Centrality parameters show the node “emotion regulation” with the highest betweenness, closeness, and strength degree in the network at baseline. Therefore, emotion regulation is a highly important variable in the network of depression, personality, and emotions. Figure 3 (left) shows that emotion regulation connects not only to emotional abilities and personality (neuroticism and openness) but also through negative affectivity to depression itself.

At follow-up, the node “emotion expressivity” has the shortest distance to all other nodes (closeness) and interconnects other nodes the most (betweenness). The node depression shows the highest degree of strength in the network at follow-up (Figure 3, right). Thus, depression is the node that is most strongly connected to all other nodes in the follow-up, making it like a gravitational pull on all other variables.


The aim of this study was to explore the interactions between personality traits, emotions, and depression both in the network approach and in a linear way and to explore how the interactions, visible in the network approach, change depending on the severity of depressive symptoms in a 3-month follow-up. Our results show that the interactions of depressive symptoms with personality traits and emotions get stronger (network analysis and regression analysis) with decreasing symptoms.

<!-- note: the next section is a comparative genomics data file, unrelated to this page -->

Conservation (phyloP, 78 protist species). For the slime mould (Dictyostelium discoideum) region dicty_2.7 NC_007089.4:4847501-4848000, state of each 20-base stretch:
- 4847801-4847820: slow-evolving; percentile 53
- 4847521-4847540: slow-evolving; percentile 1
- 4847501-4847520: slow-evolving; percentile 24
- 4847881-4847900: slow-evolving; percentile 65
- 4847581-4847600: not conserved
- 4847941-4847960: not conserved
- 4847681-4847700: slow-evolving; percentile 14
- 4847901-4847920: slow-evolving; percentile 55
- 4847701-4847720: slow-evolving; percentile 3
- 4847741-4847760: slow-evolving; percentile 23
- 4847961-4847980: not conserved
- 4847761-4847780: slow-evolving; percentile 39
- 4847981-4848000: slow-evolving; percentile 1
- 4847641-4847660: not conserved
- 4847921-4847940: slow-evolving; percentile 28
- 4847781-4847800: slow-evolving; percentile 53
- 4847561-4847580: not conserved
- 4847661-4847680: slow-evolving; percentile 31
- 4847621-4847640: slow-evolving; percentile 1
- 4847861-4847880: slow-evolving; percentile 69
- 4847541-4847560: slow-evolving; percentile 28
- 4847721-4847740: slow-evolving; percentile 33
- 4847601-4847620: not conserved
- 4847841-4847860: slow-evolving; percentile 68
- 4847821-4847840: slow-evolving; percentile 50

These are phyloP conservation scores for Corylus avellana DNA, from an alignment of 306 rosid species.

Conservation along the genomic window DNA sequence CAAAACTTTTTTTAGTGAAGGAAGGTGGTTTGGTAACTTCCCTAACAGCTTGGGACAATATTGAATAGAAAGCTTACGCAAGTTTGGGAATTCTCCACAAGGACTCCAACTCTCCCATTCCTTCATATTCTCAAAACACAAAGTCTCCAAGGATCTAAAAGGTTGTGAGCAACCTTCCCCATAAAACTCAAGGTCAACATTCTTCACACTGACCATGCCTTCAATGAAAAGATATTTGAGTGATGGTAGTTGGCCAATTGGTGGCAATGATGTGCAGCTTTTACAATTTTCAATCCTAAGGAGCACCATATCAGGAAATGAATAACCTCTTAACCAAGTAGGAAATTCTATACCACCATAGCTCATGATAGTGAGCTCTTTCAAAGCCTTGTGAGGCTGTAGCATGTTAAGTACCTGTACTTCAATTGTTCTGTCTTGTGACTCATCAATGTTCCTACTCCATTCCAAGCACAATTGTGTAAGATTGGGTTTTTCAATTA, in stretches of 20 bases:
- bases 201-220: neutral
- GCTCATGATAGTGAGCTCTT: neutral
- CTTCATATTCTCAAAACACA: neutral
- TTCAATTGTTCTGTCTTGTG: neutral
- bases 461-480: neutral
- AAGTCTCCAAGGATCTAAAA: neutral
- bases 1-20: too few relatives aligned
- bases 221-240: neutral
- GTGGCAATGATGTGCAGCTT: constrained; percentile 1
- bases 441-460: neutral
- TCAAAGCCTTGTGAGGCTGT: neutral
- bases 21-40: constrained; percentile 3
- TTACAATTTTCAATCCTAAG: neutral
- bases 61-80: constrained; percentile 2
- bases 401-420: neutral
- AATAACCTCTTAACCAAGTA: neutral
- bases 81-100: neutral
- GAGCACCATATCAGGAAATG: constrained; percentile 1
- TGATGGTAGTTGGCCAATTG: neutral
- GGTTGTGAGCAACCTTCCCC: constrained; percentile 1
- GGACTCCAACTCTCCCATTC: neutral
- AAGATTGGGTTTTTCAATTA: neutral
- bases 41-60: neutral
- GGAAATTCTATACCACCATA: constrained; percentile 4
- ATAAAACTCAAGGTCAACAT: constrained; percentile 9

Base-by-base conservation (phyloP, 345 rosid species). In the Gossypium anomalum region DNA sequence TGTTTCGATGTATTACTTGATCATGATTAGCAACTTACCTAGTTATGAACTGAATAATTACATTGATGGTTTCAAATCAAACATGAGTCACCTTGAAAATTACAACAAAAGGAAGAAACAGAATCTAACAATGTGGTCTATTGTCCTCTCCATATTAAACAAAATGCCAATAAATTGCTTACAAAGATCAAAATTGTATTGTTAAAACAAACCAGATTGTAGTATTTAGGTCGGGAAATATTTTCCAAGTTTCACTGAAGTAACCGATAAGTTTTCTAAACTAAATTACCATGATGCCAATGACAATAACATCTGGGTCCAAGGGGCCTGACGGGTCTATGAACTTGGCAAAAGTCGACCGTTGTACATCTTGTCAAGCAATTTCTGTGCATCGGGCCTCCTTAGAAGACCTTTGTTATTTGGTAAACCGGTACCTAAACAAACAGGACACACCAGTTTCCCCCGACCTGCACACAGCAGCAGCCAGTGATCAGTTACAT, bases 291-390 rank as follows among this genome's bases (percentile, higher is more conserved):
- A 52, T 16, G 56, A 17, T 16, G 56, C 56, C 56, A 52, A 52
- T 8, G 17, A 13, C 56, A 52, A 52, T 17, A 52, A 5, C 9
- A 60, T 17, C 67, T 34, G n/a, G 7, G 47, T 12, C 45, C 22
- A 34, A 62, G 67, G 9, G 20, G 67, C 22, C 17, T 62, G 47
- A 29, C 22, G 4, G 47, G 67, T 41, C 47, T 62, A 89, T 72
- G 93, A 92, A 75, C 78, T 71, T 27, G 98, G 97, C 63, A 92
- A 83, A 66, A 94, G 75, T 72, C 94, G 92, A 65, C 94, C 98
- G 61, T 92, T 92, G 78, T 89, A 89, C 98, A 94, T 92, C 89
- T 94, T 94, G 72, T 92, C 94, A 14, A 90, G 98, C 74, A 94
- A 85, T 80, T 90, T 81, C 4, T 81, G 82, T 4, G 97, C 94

The first question to address is what these results mean in the context of daily clinical practice. As previously stated, it emerged that patients with high depression scores during the inpatient stay showed personality traits and emotional abilities less connected to depression compared to 3 months later when depression symptoms had decreased. First, in methodological terms, the overlapping variance between depression and personality and emotions is smaller when depression is more severe compared to when it is less severe. In daily clinical practice, this is reflected by the dominance of depressive symptoms within a patient. Depression is the state that pushes personality traits and emotional abilities to the sideline. Predominant within the person is the feeling of sadness, loss of energy, or suicidal ideation instead of the awareness that he or she is or could be an outgoing person (extraversion) and sensitive to the feelings of others (recognition of others’ emotions). But, in methodological terms, since after remission depression moves to the center of the interaction network and shares more variance with personality and emotions and becomes “normal,” it is obviously a state and not something that “will not go away.” In practical terms, patients who felt depressed or who still have mild depressive symptoms become aware of their personality traits and their emotional abilities. As the depressive symptoms decline, depression is no longer predominant, and patients become aware that the current state could, for example, cause them to be somewhat sensitive or fearful.